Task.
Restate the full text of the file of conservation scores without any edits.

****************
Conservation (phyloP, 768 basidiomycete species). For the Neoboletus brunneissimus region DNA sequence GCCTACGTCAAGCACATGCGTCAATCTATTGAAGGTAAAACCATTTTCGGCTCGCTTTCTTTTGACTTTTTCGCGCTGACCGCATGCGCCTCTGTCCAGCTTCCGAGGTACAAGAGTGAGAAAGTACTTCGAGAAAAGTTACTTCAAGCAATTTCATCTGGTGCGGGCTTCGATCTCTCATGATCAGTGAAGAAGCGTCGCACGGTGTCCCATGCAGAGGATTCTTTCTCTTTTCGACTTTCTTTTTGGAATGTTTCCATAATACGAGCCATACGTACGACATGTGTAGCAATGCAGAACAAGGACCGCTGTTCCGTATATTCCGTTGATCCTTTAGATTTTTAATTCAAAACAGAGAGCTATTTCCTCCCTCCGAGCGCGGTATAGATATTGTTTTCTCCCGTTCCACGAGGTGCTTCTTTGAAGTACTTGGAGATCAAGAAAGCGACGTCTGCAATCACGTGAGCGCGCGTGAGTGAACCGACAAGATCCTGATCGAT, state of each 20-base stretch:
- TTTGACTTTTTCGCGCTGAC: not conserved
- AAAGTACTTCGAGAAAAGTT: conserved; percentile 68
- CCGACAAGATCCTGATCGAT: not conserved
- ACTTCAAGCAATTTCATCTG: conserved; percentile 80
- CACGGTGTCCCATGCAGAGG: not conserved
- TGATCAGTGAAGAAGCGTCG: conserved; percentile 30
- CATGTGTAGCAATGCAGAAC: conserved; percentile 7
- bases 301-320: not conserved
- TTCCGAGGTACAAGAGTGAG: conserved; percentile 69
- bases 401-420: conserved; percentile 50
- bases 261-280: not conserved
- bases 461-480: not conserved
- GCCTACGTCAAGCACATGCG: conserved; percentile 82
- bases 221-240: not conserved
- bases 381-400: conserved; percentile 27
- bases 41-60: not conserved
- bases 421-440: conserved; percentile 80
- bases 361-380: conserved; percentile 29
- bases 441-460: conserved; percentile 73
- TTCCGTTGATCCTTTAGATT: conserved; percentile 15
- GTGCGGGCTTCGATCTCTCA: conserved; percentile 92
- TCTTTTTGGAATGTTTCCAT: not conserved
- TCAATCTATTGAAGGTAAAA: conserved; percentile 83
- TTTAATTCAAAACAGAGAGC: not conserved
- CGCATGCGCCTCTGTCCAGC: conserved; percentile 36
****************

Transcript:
Conservation (phyloP, 768 basidiomycete species). For the Neoboletus brunneissimus region DNA sequence GCCTACGTCAAGCACATGCGTCAATCTATTGAAGGTAAAACCATTTTCGGCTCGCTTTCTTTTGACTTTTTCGCGCTGACCGCATGCGCCTCTGTCCAGCTTCCGAGGTACAAGAGTGAGAAAGTACTTCGAGAAAAGTTACTTCAAGCAATTTCATCTGGTGCGGGCTTCGATCTCTCATGATCAGTGAAGAAGCGTCGCACGGTGTCCCATGCAGAGGATTCTTTCTCTTTTCGACTTTCTTTTTGGAATGTTTCCATAATACGAGCCATACGTACGACATGTGTAGCAATGCAGAACAAGGACCGCTGTTCCGTATATTCCGTTGATCCTTTAGATTTTTAATTCAAAACAGAGAGCTATTTCCTCCCTCCGAGCGCGGTATAGATATTGTTTTCTCCCGTTCCACGAGGTGCTTCTTTGAAGTACTTGGAGATCAAGAAAGCGACGTCTGCAATCACGTGAGCGCGCGTGAGTGAACCGACAAGATCCTGATCGAT, state of each 20-base stretch:
- TTTGACTTTTTCGCGCTGAC: not conserved
- AAAGTACTTCGAGAAAAGTT: conserved; percentile 68
- CCGACAAGATCCTGATCGAT: not conserved
- ACTTCAAGCAATTTCATCTG: conserved; percentile 80
- CACGGTGTCCCATGCAGAGG: not conserved
- TGATCAGTGAAGAAGCGTCG: conserved; percentile 30
- CATGTGTAGCAATGCAGAAC: conserved; percentile 7
- bases 301-320: not conserved
- TTCCGAGGTACAAGAGTGAG: conserved; percentile 69
- bases 401-420: conserved; percentile 50
- bases 261-280: not conserved
- bases 461-480: not conserved
- GCCTACGTCAAGCACATGCG: conserved; percentile 82
- bases 221-240: not conserved
- bases 381-400: conserved; percentile 27
- bases 41-60: not conserved
- bases 421-440: conserved; percentile 80
- bases 361-380: conserved; percentile 29
- bases 441-460: conserved; percentile 73
- TTCCGTTGATCCTTTAGATT: conserved; percentile 15
- GTGCGGGCTTCGATCTCTCA: conserved; percentile 92
- TCTTTTTGGAATGTTTCCAT: not conserved
- TCAATCTATTGAAGGTAAAA: conserved; percentile 83
- TTTAATTCAAAACAGAGAGC: not conserved
- CGCATGCGCCTCTGTCCAGC: conserved; percentile 36